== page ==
Could crypto make economic risk greater?

According to a recent study by the Bank for International Settlements (BIS), cryptocurrencies, especially Bitcoin (BTC) have increased financial risks in less developed economies rather than acting as a revolutionary payment. The report titled “Financial stability risks from crypto assets in emerging market economies” is the result of collaborative efforts by BIS member central banks from Argentina, Brazil, Canada, Chile, Colombia, Mexico, Peru, and the United States.

The study criticises the impact that cryptocurrencies like Bitcoin have on emerging markets. The report highlights the appealing nature of “quick fixes” for financial woes. These digital assets are known in the markets as low-cost payment alternatives, means of financial inclusion, and even substitutes for unstable national currencies in countries grappling with inflation and exchange rate volatility.

However, the report suggests that cryptocurrencies have escalated financial instability in the economies of emerging markets instead.

“While crypto-related activities have not fulfilled their stated goals to date, the technology could still be applied in various constructive ways. Creating a regulatory framework to channel innovation into such socially useful directions will remain a key challenge in future.”

The authors underline that the underlying technology holds potential for constructive applications. Establishing a regulatory framework to channel this potential in socially beneficial directions becomes a pivotal challenge going forward.

The report also spotlights potential hazards tied to Bitcoin exchange-traded funds (ETFs) in emerging markets. These funds could facilitate entry for less knowledgeable investors while amplifying their exposure. The study highlights the scenario where Bitcoin ETF investors could face substantial losses even without holding actual crypto assets, merely due to price drops. Additionally, ETFs based on crypto futures could heighten price volatility if they dominate a significant portion of the futures market.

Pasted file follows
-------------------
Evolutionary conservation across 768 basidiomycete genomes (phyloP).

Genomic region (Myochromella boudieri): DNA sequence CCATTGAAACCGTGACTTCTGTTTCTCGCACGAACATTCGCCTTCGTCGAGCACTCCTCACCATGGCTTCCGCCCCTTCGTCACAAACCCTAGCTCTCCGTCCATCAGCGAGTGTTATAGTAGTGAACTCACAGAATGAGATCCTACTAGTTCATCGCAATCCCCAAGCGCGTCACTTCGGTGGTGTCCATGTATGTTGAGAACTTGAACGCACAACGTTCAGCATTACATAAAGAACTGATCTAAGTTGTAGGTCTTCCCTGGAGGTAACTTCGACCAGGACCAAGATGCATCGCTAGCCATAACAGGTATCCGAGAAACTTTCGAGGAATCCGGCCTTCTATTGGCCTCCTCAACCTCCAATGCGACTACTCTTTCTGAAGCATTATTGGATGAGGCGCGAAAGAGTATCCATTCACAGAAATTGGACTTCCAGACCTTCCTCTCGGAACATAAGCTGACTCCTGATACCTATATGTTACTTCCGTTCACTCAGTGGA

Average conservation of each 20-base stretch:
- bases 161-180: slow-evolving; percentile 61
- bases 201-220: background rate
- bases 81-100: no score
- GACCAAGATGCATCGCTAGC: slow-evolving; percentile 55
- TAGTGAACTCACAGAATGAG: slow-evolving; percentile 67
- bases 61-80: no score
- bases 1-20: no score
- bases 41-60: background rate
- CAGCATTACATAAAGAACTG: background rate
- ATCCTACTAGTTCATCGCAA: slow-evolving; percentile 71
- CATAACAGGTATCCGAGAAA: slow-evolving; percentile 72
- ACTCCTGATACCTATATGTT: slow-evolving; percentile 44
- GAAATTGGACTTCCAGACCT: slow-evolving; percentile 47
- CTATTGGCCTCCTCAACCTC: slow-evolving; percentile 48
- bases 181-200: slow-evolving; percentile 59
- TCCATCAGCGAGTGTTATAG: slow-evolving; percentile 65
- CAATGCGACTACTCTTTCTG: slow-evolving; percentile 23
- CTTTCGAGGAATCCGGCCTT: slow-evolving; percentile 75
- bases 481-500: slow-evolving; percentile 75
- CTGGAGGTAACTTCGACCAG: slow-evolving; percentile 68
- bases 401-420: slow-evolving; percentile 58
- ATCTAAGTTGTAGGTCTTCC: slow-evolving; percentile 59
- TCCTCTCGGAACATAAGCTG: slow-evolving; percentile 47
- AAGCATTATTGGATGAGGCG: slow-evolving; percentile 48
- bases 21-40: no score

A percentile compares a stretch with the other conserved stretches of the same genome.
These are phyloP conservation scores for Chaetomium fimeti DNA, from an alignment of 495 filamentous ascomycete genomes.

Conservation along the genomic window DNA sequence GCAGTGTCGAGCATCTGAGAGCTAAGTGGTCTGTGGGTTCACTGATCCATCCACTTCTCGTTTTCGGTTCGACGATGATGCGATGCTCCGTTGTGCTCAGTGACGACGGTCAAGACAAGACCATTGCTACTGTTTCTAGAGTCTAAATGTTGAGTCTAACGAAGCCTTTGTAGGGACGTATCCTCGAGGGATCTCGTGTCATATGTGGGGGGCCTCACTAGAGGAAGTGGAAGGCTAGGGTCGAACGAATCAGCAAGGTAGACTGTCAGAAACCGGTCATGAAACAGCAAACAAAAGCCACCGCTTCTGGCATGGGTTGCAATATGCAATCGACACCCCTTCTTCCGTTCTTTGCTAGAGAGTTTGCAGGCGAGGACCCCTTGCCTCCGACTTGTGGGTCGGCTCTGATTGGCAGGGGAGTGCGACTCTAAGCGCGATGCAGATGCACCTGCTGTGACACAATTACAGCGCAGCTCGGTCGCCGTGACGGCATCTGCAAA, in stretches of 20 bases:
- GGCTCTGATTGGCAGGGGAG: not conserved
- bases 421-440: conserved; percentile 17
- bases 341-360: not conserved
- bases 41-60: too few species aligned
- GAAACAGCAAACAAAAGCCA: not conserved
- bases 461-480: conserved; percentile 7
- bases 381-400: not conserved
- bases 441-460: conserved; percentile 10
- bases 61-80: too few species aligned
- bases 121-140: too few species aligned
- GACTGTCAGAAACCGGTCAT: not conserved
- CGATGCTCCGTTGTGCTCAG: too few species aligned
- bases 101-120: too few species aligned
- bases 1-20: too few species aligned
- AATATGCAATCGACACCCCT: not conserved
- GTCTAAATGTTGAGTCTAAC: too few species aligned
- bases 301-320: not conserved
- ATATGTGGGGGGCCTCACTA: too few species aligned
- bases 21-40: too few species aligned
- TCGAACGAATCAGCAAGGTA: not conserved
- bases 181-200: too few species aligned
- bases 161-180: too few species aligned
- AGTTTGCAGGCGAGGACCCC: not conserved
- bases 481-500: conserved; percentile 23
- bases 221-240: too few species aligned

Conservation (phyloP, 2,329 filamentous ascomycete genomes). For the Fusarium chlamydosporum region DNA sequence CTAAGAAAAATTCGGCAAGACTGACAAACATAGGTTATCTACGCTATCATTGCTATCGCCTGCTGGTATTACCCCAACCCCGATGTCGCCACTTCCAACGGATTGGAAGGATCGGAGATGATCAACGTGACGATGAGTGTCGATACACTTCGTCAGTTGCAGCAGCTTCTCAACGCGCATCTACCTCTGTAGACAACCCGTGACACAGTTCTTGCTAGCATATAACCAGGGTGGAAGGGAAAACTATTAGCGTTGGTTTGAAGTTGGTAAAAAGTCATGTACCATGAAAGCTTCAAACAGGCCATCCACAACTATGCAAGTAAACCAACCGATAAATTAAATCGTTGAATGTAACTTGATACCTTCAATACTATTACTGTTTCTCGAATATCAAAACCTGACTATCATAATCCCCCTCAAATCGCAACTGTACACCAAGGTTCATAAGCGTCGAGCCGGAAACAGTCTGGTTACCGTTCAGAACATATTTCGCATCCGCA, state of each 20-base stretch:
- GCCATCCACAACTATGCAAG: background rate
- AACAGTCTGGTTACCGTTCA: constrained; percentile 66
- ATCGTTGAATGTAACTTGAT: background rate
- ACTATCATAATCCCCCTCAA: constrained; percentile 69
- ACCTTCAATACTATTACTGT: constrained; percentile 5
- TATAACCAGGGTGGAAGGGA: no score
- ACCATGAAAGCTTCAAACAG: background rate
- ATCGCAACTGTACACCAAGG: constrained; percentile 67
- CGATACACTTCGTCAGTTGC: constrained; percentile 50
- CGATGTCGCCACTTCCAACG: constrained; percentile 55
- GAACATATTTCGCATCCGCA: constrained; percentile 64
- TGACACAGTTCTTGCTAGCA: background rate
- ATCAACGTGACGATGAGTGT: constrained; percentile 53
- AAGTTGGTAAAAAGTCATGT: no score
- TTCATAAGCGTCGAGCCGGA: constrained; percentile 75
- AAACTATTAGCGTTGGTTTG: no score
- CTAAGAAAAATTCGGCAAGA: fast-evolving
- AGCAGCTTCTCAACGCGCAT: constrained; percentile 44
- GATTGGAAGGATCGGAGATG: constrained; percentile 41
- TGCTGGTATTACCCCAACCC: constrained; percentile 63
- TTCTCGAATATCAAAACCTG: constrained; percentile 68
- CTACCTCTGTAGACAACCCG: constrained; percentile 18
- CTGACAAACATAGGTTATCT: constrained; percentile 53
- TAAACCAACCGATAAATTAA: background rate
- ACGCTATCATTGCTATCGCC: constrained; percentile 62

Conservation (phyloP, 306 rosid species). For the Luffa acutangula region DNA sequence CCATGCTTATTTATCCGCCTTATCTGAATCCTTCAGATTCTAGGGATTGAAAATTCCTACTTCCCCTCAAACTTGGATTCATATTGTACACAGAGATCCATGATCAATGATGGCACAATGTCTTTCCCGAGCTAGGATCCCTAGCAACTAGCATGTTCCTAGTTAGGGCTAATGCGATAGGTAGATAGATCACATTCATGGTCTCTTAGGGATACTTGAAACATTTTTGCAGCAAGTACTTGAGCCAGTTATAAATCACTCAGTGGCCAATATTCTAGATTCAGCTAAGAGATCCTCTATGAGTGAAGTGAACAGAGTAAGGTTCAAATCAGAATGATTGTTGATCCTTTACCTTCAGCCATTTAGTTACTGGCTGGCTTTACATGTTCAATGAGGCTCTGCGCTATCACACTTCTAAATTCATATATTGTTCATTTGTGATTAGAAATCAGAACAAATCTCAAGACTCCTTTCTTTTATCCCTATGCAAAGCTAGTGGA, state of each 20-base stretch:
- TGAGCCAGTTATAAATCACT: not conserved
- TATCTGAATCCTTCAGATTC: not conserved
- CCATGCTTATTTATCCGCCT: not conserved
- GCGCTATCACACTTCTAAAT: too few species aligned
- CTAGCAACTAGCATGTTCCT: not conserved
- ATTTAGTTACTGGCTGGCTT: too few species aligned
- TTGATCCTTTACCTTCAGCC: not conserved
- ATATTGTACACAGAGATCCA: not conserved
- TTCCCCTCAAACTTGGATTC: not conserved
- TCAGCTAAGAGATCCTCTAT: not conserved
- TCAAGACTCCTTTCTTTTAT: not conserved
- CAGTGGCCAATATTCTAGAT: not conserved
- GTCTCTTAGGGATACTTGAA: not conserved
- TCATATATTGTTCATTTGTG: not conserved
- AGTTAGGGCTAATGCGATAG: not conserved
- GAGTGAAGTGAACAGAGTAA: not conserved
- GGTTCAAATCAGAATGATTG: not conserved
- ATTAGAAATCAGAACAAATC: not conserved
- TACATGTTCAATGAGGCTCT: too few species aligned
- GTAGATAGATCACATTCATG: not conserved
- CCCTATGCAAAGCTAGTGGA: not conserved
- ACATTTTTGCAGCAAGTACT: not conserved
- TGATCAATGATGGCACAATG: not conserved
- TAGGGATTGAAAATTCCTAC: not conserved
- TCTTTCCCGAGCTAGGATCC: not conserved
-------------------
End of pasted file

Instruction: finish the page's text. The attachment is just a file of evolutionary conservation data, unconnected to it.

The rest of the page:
However, the study’s parameters for emerging markets and whether the dynamics hold true for developed nations remain somewhat ambiguous. Notably, countries like China and Pakistan, considered emerging economies, have implemented stringent crypto regulations, challenging the broad classification.

This study underscores the BIS’s cautious stance toward cryptocurrency adoption. A previous BIS report from July reiterated scepticism about crypto, citing concerns such as stablecoin volatility and the perceived irreversibility of smart contracts. In contrast, the institution expressed optimism about central bank digital currencies (CBDCs), portraying them as the bedrock for future innovations in the monetary landscape.

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